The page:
Is Undergoing a Prophylactic Mastectomy the Right Choice for Me?
A prophylactic mastectomy is the removal breast tissue proactively to avoid the potential of breast cancer in the future. Women who choose to undergo prophylactic mastectomy usually have a significant family history of the disease, have certain genetic markers or have experienced cancer previously themselves.
When should a prophylactic mastectomy be considered?
Choosing to undergo a prophylactic mastectomy is a very personal decision based on a conversation with your breast surgeon, oncologist and/or primary care physician to decide whether you may benefit from this procedure.
High risk patients include but are not limited to those carrying the BRCA1 or BRCA2 gene mutation or, more rarely, P53 and PALB2. Those exposed to high doses of radiation in early life may also have significantly increased risk.
What are the potential pitfalls of having a prophylactic mastectomy?
While having a mastectomy reduces the risk of breast cancer significantly (up to 95%) not all breast tissue is removed during the procedure. Therefore, there remains a small risk of contracting breast cancer in the future.
There are physical risks that come with any surgical procedure including infection, bleeding, pain and reaction to anesthesia. These risks will be discussed during consultation with your surgeon prior to the procedure. Understanding these risks completely is an important part of the decision-making process.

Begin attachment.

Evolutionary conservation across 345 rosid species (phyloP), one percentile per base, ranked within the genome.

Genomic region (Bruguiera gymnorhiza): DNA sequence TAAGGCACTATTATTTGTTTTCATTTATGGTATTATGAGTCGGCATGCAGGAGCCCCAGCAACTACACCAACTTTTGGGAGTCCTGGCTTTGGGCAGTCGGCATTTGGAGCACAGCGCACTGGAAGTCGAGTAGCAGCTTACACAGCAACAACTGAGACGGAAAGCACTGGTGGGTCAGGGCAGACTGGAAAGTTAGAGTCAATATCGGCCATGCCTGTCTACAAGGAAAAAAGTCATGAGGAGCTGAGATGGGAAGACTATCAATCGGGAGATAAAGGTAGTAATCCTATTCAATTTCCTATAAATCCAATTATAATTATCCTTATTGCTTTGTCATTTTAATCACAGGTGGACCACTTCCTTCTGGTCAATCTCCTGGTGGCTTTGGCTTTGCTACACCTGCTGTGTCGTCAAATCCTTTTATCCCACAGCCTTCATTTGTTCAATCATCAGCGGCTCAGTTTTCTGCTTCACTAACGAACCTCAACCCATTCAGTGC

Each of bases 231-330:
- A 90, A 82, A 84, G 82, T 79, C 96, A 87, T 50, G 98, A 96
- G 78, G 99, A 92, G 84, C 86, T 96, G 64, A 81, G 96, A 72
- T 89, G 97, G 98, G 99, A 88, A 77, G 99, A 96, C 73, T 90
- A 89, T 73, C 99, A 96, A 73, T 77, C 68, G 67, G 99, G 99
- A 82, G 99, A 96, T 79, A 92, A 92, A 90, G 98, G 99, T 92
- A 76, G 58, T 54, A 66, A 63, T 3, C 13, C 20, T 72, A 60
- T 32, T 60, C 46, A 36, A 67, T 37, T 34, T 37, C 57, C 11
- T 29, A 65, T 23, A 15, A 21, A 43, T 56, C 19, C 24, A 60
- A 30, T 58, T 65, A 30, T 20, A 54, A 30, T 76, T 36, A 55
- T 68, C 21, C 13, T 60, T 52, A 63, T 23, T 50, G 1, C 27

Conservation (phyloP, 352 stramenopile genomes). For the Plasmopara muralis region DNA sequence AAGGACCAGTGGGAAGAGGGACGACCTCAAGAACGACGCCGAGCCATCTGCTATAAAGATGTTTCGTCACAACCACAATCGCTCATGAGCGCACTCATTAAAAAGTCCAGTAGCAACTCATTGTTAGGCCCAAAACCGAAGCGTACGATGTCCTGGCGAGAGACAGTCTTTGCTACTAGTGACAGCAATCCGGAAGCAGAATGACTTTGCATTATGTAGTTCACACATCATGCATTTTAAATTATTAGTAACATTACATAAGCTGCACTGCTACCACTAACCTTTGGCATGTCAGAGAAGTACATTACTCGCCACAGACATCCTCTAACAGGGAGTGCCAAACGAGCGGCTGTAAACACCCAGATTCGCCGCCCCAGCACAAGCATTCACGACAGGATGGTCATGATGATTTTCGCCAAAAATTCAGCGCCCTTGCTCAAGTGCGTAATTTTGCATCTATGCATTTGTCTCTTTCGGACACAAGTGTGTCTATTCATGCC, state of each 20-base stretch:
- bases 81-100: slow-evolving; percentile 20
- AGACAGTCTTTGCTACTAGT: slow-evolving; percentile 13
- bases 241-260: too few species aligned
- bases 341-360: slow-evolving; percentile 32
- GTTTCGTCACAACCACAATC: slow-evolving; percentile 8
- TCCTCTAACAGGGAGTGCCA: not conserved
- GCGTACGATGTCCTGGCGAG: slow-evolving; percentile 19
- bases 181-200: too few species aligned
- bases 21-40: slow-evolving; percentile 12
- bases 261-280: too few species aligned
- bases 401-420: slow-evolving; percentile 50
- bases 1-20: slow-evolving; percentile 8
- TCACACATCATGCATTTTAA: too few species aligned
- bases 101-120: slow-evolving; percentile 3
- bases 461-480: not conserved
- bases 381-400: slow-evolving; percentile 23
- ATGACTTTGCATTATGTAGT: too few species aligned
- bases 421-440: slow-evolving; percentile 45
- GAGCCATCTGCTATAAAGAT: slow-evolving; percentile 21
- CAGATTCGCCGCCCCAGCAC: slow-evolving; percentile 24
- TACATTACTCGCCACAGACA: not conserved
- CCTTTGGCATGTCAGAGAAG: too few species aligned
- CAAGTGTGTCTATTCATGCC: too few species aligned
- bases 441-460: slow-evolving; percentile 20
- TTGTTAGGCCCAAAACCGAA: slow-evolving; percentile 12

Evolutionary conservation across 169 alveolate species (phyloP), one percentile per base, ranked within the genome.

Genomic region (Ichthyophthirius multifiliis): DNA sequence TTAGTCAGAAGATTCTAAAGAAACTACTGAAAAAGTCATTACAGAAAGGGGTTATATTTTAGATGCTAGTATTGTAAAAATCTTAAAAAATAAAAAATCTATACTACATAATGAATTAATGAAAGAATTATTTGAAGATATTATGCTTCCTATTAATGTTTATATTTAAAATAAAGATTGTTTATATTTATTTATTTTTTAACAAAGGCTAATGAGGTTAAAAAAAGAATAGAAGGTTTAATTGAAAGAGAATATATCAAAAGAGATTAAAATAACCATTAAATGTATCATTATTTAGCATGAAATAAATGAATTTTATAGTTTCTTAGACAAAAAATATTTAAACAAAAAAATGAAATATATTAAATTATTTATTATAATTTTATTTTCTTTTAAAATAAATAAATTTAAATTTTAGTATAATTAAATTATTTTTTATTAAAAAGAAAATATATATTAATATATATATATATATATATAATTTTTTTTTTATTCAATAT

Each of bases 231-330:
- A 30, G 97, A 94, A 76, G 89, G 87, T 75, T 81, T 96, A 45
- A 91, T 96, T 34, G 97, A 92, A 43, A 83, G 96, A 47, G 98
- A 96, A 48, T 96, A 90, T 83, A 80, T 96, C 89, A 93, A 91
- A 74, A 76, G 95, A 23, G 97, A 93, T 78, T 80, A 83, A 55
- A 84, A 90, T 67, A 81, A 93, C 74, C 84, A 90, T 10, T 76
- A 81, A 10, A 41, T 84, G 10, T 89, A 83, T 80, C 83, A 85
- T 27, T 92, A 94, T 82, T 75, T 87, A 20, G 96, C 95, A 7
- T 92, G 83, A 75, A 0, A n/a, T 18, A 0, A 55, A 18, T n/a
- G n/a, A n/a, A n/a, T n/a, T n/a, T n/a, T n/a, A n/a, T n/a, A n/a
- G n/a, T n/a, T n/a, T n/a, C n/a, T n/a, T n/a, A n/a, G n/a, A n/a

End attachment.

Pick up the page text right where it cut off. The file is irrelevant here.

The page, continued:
There are also psychological considerations after a prophylactic mastectomy. Losing one’s breasts can lead significant psychological hurdles, potentially causing anxiety or depression in some women. It will be very helpful to speak to an experienced breast surgeon such as Dr. Smith to understand more about these feelings and how to manage them, should they manifest after surgery. Patients may also wish to speak to a professional counselor to understand how to cope with these feelings.
Alternatives to a partial prophylactic mastectomy
Before undergoing a prophylactic mastectomy, it is important for women to understand their risk of breast cancer and how to reduce it non-surgically. Dr. Smith will discuss these options. She may also suggest lifestyle changes including diet and exercise modifications that can reduce the incidence and severity of breast cancer.
Screening is the most critical part of the breast cancer detection and prevention. Typically, women should have a baseline mammogram before the age of 40, per their doctor’s orders, and should have an annual mammogram starting at the age of 40. Mammogram screening programs can detect breast cancer in its earliest stages, offering you the greatest number of treatment options.